Boston banks bulk up to keep pace with industry heavyweights

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Boston suddenly has a number of local banks looking to become regional powers.

Independent Bank in Rockland, Mass., recently agreed to buy Blue Hills Bancorp, a deal that will push the company above $11 billion in assets. Blue Hills is the largest M&A deal to date for the parent of Rockland Trust.

The acquisition will significantly increase the size of Independent’s operations in eastern Massachusetts. Independent will join the $12 billion-asset Berkshire Hills Bancorp, which is moving its headquarters to Boston from western Massachusetts, and the $11.3 billion-asset Eastern Bank, as the area's big community banks.

The added heft will help companies like Independent and Berkshire Hills better compete with the larger banks that control much of the region's deposits, and perhaps give them a leg up on other industry heavyweights, including JPMorgan Chase, moving into the Boston market.

While smaller than many other urban markets, Boston has enough room to accommodate several banks of that size, said Collyn Gilbert, an analyst at Keefe, Bruyette & Woods.

“It is a vast enough market for those guys to take share and grow at a decent clip,” Gilbert said.

Independent, Berkshire and Eastern have been growing at a time when consolidation has reduced the ranks of banks operating in Massachusetts. The number of banks doing business in the state is down 40% from 2000, totaling 145 right now, said Daniel Forte, president and CEO of the Massachusetts Bankers Association.

Still, there is enough business to go around to keep big community banks busy, industry observers said. As a result, scale is important to take market share and vie for acquisitions.

Blue Hills was interested in buying smaller banks, but struggled to compete against larger organizations, said William Parent, the $2.7 billion-asset company's president and CEO.

“High-quality acquisition growth did not seem to be avenue for us to pursue even though we had a good amount of capital,” Parent said. “We always seemed to be competing at a disadvantage to them because of size and currency value.”

Selling to Independent is bittersweet for Parent, who transformed Blue Hills from a small mutual to a publicly traded company with a recognizable brand. Still, he said partnering with a well-run bank like Independent benefits Blue Hills' employees, clients and shareholders.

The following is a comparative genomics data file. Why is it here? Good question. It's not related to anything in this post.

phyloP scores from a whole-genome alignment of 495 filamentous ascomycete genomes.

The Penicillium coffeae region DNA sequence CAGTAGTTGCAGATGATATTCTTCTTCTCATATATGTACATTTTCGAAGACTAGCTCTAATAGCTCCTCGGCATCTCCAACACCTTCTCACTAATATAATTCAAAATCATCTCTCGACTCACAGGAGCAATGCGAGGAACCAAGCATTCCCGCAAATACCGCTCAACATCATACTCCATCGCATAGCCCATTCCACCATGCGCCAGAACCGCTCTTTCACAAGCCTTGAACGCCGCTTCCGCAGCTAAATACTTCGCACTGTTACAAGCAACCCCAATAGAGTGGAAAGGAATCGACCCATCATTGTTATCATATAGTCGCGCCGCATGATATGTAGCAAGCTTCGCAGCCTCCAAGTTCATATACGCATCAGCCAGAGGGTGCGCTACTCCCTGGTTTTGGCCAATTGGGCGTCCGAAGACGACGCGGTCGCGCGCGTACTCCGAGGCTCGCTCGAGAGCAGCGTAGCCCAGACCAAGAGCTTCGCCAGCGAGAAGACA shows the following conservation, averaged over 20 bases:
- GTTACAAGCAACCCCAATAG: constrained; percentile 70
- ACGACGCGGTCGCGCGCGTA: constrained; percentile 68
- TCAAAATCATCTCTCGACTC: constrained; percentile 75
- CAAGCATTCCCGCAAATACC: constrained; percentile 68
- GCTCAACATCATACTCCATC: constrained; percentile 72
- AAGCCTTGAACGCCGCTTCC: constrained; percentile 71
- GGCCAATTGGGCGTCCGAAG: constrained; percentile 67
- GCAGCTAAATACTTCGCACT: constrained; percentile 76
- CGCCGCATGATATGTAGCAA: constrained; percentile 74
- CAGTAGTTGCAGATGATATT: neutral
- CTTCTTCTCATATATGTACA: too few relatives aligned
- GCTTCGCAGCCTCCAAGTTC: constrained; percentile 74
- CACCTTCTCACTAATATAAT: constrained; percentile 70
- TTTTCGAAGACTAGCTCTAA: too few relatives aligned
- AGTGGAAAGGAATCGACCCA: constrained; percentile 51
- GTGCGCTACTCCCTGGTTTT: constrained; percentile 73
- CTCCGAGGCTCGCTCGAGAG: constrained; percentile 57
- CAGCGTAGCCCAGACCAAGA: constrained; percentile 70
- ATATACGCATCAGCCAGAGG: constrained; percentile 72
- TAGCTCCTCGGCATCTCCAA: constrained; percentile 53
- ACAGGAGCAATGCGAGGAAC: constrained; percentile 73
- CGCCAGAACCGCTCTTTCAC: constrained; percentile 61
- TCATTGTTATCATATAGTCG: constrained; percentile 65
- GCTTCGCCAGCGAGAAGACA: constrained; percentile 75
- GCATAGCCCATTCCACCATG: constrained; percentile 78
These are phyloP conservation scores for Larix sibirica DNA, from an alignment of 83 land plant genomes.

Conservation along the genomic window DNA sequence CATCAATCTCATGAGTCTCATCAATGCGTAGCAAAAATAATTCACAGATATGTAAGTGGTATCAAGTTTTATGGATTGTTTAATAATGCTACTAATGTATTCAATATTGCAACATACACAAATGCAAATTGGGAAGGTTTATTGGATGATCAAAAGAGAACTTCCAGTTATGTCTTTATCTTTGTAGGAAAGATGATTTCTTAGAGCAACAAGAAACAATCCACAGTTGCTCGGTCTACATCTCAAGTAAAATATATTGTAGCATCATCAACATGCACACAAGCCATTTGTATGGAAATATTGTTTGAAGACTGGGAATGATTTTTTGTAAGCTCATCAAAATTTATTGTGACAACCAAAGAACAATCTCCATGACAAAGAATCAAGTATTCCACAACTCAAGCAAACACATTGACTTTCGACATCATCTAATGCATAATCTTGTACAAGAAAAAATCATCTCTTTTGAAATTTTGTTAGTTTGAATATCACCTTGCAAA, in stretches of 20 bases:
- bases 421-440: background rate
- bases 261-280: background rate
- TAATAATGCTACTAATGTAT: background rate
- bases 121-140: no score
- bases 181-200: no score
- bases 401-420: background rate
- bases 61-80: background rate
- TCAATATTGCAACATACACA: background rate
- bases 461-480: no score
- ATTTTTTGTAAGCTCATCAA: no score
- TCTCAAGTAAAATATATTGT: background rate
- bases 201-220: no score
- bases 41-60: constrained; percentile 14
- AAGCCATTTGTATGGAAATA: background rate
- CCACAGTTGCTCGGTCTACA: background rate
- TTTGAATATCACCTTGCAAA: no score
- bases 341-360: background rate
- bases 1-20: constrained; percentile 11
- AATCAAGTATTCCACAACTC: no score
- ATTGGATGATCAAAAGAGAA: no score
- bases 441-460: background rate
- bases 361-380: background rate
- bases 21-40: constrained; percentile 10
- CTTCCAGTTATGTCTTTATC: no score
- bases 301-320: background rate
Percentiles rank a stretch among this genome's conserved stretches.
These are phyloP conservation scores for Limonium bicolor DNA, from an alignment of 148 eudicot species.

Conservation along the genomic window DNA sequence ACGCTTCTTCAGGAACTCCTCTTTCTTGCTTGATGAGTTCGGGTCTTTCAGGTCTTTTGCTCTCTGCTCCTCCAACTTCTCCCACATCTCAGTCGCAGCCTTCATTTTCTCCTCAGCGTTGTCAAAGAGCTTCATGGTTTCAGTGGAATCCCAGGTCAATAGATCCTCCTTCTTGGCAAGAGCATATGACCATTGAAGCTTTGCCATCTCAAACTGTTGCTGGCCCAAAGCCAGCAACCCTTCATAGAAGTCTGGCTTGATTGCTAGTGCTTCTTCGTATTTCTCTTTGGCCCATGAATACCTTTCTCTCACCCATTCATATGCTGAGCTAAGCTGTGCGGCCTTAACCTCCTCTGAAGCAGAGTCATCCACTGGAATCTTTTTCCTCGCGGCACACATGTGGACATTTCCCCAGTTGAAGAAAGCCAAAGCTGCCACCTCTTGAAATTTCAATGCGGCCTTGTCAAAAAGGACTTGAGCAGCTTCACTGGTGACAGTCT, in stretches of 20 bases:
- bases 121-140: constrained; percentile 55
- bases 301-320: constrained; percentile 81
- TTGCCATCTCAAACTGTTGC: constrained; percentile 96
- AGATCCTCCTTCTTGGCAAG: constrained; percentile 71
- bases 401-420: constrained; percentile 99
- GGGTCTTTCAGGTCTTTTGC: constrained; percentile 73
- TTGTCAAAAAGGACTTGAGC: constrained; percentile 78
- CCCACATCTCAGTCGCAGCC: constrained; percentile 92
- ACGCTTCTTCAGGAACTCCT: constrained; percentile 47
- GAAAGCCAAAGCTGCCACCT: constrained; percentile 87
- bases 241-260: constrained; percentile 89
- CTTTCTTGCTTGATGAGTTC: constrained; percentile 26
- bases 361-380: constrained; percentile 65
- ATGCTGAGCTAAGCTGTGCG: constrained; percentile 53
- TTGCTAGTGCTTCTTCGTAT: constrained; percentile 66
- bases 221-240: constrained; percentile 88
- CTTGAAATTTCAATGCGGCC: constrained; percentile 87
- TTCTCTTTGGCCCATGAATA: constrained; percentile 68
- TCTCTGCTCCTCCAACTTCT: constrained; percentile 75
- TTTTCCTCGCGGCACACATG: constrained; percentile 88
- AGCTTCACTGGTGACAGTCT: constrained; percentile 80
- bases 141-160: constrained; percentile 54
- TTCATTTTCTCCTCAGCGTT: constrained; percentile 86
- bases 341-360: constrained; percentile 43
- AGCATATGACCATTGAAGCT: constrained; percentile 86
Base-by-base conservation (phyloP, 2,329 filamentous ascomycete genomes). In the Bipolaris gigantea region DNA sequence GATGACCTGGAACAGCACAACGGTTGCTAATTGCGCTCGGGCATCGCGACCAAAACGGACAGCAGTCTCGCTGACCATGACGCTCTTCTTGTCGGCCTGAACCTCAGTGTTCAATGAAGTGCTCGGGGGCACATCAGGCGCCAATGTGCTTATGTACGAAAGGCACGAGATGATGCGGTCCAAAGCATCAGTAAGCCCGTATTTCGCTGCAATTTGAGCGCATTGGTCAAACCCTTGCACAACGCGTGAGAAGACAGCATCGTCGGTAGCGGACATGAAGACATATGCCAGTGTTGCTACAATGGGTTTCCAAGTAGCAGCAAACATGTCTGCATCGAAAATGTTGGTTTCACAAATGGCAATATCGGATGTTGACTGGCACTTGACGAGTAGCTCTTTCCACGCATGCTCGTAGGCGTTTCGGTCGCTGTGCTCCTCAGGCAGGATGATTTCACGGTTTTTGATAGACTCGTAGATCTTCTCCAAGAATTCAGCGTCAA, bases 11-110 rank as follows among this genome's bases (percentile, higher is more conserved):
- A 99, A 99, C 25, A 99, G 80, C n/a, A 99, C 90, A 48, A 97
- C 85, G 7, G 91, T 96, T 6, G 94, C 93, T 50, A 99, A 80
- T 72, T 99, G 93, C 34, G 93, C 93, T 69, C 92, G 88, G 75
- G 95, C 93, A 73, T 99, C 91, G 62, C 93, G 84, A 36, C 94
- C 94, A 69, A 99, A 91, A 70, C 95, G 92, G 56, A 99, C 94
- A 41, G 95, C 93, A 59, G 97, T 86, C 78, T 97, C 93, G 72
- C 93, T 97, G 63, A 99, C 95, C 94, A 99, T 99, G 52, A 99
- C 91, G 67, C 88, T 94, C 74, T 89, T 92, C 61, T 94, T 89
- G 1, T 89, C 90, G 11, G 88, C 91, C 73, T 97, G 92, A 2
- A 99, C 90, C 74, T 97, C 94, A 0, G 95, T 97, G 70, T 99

“As we looked forward to future growth prospects, we started to see some dynamics in the hypercompetitive marketplace [and decided to] take all those great things we have created and partner with them,” Parent said.

Independent is a prolific acquirer, averaging a bank purchase every 18 months in the last 15 years.

Independent takes an opportunistic approach to M&A since it is difficult to predict when smaller banks will decide to sell, said Christopher Oddleifson, the company's president and CEO. While management has considered rebranding Rockland to better represent its expanded geography, Oddleifson said there are no plans to rename the company at this time.

Bank of America is the dominant retail bank in the Boston area, controlling 20% of total deposits. Citizens Financial Group, Santander and TD Bank are also major players.

Meanwhile, several outside banks are muscling into the Boston market. JPMorgan Chase recently announced plans to open 50 branches in the area over time. PNC Financial Services Group in Pittsburgh is keen on expanding its middle-market business, and Capital One Financial in McLean, Va., has been opening branchlike cafes.

“I think it shows that Boston clearly punches above its weight,” said Robert Rivers, Eastern Bank's chairman and CEO. “This is not a very big town compared to other major metropolitan areas. Nonetheless, it has a reputation certainly here as the financial capital of New England.”

Rivers said he is focused on making sure Eastern is well positioned to compete. While the mutual can’t go after larger stock deals, it may consider buying smaller mutuals, though nothing is imminent. Eastern’s last acquisition was in 2014, when it bought Centrix Bank & Trust in Bedford, N.H., for $134 million.

“But with any kind of disruption therein lies opportunity — I think we will be just fine,” Rivers said.

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